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Southland Indians Rally to Aid Victims of Quake


One man came from Upland, 60 miles away, to drop off his $150 check. Others came from Cerritos, Diamond Bar and Valencia. And when Ramesh Gandhi arrived at the offices of the Federation of Hindu Assns. in Artesia, his desk was littered with phone messages from others offering help for their countrymen in India half a world away.

Around Southern California, shaken Indian leaders were huddling anxiously with family and friends, planning prayer services and meeting at community centers, hoping to find a way to help those in their stricken homeland.

In Artesia's Little India, home to spice stores and sari boutiques, Gandhi was trying to arrange a phone bank so that volunteers could take the pledges that were pouring in from as far south as the Mexican border. In Chatsworth, the president of the Hindu Temple and Indian Cultural Center was planning a Sunday gathering where the faithful would plan their next move. And in Norwalk, the Gujarati Society temple scheduled a service for Monday evening in honor of the quake victims.

"At this time, Indians are one, no matter our differences," said Dr. Amrit Nehru, a dentist greeting people at the federation's Artesia headquarters, a nerve center of Southern California's 200,000-strong Indian community. "We are together for the greatness of India."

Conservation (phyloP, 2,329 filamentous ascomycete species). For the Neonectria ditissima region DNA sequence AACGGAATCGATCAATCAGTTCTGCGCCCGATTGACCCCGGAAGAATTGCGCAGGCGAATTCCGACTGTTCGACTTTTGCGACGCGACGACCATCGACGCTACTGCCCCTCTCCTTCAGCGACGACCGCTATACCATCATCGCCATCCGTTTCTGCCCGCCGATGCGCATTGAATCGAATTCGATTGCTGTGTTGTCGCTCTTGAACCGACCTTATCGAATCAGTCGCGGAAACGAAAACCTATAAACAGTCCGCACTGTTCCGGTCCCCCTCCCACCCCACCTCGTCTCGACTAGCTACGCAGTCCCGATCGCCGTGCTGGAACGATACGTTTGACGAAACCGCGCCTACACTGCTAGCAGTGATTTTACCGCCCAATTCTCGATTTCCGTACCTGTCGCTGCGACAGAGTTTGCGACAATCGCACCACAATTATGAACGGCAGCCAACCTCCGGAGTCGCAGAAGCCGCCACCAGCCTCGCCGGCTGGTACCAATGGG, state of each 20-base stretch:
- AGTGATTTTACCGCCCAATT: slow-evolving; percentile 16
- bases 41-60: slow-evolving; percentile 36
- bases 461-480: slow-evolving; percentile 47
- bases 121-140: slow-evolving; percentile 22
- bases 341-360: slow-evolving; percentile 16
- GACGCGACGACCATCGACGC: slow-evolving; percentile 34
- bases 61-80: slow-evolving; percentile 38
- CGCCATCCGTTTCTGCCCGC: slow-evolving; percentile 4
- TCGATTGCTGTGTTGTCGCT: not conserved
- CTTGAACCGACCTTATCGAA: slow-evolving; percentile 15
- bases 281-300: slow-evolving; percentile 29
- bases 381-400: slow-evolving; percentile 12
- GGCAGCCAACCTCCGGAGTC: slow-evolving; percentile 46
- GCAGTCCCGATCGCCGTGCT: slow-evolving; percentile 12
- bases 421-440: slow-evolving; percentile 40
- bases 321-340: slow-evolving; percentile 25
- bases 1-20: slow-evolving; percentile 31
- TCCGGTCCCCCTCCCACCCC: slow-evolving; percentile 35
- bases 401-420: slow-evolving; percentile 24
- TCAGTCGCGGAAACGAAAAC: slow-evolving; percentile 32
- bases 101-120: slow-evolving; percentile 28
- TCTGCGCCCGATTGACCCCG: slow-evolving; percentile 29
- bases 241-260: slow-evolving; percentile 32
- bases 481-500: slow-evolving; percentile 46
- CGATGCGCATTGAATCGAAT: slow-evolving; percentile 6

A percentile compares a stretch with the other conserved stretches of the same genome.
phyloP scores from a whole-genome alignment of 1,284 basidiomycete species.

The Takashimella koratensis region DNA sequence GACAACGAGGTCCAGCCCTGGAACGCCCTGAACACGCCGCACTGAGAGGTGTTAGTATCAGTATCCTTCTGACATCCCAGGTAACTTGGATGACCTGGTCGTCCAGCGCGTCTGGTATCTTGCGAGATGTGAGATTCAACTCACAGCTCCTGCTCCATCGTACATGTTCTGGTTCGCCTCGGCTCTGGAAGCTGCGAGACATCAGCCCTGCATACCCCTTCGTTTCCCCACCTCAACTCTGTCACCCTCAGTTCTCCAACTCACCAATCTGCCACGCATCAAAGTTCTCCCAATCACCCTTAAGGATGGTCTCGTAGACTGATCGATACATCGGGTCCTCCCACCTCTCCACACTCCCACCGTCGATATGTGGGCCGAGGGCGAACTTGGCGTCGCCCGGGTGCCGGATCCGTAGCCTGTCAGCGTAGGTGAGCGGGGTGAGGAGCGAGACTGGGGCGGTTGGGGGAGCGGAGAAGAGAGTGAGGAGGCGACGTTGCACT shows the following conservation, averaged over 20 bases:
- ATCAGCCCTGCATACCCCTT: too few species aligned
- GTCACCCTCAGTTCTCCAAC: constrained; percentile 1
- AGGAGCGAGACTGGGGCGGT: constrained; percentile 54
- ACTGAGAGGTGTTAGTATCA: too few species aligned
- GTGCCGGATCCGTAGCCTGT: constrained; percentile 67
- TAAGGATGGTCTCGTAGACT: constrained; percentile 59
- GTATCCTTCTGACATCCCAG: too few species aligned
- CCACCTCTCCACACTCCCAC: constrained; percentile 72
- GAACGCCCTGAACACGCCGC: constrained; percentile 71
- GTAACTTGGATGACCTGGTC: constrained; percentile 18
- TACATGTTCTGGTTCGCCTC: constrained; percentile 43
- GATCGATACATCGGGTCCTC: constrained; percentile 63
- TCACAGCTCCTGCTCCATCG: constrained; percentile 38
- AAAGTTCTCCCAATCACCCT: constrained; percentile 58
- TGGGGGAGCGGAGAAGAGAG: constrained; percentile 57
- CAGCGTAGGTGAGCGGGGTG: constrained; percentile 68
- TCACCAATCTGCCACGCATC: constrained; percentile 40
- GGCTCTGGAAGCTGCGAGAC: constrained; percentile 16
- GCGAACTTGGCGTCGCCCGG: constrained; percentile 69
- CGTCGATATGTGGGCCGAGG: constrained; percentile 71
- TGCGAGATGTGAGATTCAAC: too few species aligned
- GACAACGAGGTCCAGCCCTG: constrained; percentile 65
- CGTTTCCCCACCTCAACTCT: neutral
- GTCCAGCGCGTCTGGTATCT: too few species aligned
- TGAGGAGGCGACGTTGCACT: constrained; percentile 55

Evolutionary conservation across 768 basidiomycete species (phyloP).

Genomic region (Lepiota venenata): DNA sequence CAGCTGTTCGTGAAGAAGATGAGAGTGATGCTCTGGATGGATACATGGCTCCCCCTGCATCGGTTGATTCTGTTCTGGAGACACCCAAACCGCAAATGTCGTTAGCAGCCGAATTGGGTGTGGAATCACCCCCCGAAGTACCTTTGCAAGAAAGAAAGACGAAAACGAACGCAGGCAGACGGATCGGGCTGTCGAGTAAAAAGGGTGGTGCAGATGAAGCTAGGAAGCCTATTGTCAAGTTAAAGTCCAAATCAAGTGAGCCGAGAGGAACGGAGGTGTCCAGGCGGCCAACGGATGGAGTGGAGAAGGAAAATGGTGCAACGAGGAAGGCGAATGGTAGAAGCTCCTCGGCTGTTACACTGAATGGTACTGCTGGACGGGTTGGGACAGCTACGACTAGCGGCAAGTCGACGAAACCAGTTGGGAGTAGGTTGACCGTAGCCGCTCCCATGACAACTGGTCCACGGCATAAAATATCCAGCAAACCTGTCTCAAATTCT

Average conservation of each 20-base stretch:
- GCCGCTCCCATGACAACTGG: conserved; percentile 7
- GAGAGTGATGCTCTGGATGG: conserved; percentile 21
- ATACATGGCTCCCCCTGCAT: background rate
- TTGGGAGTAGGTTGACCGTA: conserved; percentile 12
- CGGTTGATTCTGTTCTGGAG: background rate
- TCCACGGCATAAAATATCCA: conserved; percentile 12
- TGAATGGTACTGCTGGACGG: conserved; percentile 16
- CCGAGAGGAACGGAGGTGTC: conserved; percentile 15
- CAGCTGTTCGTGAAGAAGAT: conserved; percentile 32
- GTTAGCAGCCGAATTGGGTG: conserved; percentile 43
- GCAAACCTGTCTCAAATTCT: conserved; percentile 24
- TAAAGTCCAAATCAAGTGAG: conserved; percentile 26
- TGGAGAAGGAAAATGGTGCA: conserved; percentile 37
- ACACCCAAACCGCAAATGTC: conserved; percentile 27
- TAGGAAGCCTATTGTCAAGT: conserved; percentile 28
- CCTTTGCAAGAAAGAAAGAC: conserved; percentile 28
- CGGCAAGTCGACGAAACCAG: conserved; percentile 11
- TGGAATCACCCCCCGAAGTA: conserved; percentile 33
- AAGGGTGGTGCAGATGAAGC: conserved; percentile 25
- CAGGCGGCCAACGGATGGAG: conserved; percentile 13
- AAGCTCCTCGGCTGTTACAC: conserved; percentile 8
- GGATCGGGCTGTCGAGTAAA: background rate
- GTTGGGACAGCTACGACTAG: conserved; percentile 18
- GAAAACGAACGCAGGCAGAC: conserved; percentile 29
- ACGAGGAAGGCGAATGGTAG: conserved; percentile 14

The earthquake that struck about 280 miles southeast of Bombay early Thursday morning reduced thousands of mud and brick houses to rubble, burying thousands of occupants alive.

Dheeraj Sulakhe of Diamond Bar spoke to a cousin living about 60 miles from the epicenter and was told not to send supplies because the area was too remote to reach.

"By the time the supplies get there, it will be too late, he told me," said Sulakhe, 31. "Money is the only thing that can go there in time."

But at stores in Little India, merchants and customers were apprehensive about their aid ever reaching quake victims. Even so, Jaswant Singh, whose family owns a food and gift store, said he was going to send about $600.

"I don't care if it goes in the right hands or not, I am sending the money," said Singh, 30, standing amid bags of wheat and rice.

Singh and others were not surprised at the extent of destruction in their homeland, noting that homes in areas around the epicenter, in the states of Maharashtra, Andhra Pradesh and Karnataka, are not built to withstand such shock.

"It's a terrible thing because people in my country never thought they had to fear such things as earthquakes," said Dinesh Lakhanpal, a Granada Hills insurance agent who held a fund-raiser at his home Friday night to appeal for clothing, money and volunteers for the relief effort. "Monsoons, yes. Disease, yes. But not earthquakes. There had not been one in 50 years before this."

Lakhanpal is lucky. While many fellow Indians have been unable to get through to their native land to speak with family and friends, he reached an older brother on Friday. It was his first contact with family since he had heard about the earthquake Thursday morning.

And he learned that, yes, his eight brothers and sisters, cousins, aunts, nephews and uncles all were safe.

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